<blockquote>...absurd and seemingly unreal power...</blockquote>
This is how Chris Davis' first half of 2013 is being described.
He has hit 37 home runs so far, which is the 2nd highest total ever by the All-Star Break, behind only Barry Bonds' 39 in 2001, and this apparently suspicious display of power has many fans, and even some less than scrupulous writers, up in arms.
Davis' HR rate compared to other great halves
What's not getting as much attention is that Davis has hit those home runs in 393 plate appearances, or 1 every 10.6 PAs.
A quick search of the top 300 half-seasons in home runs (basically those seasons with 24 or more HRs either before or after the All-Star Break) shows that only 25 of those 300 half-seasons had more than Davis' 393 PAs.
In fact, the rate of 1 home run every 10.6 PAs is very good, but it's by no means "absurd" or "unreal". There have been 17 other half seasons with rates of 10.6 or better, including:
9.4 - Albert Belle, 1995 2H (36 in 337)
10.4 - Jim Thome, 2002 2H (26 in 270)
10.6 - Albert Belle, 1998 2H (31 in 328)
10.6 - Jose Bautista, 2010 2H (30 in 317)
10.6 - Rudy York, 1937 2H (28 in 298)
In addition, these have been a little higher, but in the same ballpark:
10.8 - Ralph Kiner, 1949 2H (31 in 336)
10.8 - Willie Stargell, 1971 1H (30 in 323)
11.0 - Rocky Colavito, 1958 2H (28 in 307)
Complete list of best half-season home run rates:
And that's only looking at half-seasons, without considering any streaks that spanned the All-Star break and consequently didn't cause either half to reach the 24-home run minimum necessary for this review.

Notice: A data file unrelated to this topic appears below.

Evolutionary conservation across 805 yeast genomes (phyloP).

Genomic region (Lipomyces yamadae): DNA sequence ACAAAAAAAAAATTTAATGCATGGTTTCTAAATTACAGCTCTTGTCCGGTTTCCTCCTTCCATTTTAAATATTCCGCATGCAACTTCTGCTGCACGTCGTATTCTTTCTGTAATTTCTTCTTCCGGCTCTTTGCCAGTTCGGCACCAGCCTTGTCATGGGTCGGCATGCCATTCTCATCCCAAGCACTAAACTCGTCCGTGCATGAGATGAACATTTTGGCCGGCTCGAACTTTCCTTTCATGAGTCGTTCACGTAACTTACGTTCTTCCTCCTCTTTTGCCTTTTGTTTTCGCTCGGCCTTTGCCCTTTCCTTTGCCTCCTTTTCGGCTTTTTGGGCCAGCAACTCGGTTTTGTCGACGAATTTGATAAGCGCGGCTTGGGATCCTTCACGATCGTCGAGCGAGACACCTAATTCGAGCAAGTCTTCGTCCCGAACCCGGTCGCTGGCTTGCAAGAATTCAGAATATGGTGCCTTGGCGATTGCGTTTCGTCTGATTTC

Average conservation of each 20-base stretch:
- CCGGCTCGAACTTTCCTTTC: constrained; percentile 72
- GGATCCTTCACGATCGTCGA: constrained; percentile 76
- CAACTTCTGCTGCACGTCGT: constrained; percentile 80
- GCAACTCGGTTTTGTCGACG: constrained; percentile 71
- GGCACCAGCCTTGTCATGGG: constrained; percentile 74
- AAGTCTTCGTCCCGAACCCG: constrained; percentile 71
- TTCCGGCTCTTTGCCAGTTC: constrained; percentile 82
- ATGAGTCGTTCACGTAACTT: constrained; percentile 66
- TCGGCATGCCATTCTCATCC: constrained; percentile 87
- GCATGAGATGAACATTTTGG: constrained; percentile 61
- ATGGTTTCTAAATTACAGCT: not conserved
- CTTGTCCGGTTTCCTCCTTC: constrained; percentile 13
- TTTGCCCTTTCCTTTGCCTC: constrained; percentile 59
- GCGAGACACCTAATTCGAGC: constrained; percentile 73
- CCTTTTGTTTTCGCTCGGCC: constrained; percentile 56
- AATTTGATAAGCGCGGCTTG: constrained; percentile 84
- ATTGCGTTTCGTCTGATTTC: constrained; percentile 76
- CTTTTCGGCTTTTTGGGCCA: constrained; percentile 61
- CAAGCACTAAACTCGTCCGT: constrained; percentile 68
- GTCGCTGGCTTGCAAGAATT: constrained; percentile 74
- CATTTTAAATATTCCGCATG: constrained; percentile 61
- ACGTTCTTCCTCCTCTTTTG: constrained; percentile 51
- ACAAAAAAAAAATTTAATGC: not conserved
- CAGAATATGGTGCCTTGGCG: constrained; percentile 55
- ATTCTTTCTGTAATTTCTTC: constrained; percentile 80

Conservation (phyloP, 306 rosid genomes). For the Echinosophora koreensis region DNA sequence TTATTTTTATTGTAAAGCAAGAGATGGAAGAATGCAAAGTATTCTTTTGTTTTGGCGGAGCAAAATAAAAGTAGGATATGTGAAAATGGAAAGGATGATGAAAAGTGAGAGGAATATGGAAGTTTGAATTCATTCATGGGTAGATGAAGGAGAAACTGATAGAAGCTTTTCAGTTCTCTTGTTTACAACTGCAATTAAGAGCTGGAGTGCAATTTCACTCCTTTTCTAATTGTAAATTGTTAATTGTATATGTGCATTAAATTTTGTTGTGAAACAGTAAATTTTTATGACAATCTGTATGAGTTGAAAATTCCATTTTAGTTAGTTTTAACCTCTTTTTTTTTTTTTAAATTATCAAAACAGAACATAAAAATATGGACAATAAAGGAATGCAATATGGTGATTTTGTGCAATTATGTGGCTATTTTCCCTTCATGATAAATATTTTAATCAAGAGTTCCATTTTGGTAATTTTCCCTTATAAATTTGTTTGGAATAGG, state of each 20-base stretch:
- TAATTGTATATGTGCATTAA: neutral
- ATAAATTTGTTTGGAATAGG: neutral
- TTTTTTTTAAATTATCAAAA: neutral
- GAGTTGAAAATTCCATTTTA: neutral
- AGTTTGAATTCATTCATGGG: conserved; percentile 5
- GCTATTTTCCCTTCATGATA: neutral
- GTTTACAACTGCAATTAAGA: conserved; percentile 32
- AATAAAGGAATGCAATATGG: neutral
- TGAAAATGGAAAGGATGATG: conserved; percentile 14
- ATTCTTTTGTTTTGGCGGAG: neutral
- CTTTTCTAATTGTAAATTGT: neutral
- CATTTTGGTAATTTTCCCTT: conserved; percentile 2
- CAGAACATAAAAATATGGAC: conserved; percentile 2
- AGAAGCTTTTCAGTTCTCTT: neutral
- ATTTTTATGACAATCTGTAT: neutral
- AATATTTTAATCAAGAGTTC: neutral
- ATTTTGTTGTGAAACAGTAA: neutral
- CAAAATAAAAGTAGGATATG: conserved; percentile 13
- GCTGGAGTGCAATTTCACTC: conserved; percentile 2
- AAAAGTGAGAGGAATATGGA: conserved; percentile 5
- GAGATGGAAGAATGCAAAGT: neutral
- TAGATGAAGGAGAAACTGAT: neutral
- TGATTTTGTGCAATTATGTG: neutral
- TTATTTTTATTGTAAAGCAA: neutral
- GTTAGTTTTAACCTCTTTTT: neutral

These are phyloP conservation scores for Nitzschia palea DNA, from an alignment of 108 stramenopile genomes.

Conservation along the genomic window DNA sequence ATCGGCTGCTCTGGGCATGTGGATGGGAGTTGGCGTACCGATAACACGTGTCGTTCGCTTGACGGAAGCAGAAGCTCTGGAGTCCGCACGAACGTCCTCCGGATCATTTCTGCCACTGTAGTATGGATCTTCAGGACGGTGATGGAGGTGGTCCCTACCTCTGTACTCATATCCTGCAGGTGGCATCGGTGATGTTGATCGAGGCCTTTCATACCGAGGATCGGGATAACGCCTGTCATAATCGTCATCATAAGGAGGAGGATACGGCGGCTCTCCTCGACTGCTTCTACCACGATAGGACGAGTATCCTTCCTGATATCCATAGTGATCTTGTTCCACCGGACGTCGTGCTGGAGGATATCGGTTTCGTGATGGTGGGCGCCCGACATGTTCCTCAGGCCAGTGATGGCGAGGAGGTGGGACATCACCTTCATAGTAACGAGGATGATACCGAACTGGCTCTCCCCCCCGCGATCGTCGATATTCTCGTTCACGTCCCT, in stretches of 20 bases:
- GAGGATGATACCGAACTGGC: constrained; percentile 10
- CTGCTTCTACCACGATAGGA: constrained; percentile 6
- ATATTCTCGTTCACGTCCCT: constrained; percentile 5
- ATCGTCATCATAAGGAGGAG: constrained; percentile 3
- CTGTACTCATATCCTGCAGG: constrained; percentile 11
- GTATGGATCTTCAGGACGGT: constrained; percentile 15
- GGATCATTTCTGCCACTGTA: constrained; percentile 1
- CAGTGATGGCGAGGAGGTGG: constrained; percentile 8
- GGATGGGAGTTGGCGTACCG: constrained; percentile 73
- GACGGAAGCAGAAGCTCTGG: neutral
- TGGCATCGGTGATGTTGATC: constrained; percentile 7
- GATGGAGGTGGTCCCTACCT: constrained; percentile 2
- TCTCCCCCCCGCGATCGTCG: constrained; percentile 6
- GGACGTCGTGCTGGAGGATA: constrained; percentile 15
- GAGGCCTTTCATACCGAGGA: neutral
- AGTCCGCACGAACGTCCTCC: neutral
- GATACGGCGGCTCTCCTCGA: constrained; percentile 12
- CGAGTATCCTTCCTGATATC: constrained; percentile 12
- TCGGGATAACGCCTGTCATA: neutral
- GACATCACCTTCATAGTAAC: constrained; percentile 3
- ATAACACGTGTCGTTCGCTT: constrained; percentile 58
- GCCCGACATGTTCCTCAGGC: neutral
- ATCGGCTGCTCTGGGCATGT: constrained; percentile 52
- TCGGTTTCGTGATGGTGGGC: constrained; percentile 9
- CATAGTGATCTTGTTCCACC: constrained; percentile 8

So the 10.6 is certainly an impressive rate, but a number of great home run hitters have matched it for a half-season.
Has he ever done anything like this before?
In addition, Davis himself has had similar streaks:
- 10.3 PA per HR in 2007, at Frisco of the AA Texas League (12 HR in 124 PAs)
- 9.1 in 2011 at Round Rock of the Pacific Coast League (24 in 218)
If we think of his first half as another one of his streaks, his career so far looks consistent, and the current streak has brought his major league numbers more in line with his stats in the minors:
In the minor leagues, he hit 118 home runs in 2,007 plate appearances (1 every 17.0 PAs).
In the majors, he has now hit 114 home runs in 2,037 plate appearances (1 every 17.9 PAs).
Second Half outlook
Finally, while he's on pace for 62 home runs for the full year, maintaining his 1st half home run rate would be very unusual. There are 36 players who have hit 30 or more home runs in the first half, and those players' home run rates slowed by an average of 24% in the second half, from 1 per 11.5 PAs to 1 per 15.1.
Even with a drop-off in his HR rate in the second half, Davis will almost certainly wind up with over 50 home runs, and very possibly over 60. Below are some scenarios, from an increase in his home run rate, to one of the steeper declines in the above table, and what each would mean to his final year totals. All of which assumes, of course, that he remains healthy for the rest of the year:
We don't really know if Chris Davis is using PEDs, and may never know. Or something may turn up about him next week, just as it might turn up about someone who is using PEDs to hit 20 home runs instead of 10, or 10 instead of 5, or to simply hold on to a AAA roster spot.
And there is no denying that he has had one fantastic half of baseball, in fact one of the best in recent memory. But he's hitting home runs at a rate that is neither unheard of in the annals of baseball, nor out of place in Davis' own past performance.
More from The Good Phight:
- Catz corner: The Phillies trade deadline isn't July 31st.
- Phillies Minor League Roundup, July 16, 2013
- Cliff Lee Unleashes Death Stare, Universe Cowers in Fear
- FJM Style: Rick Reilly on Chris Davis
- The Phanatic and Mr. Met Have Lunch
- Fanpost Challenge: Favorite and Least Favorite Phillies Game
- Phillies All-Stars since 1970
- Phillies Minor League Roundup, July 15, 2013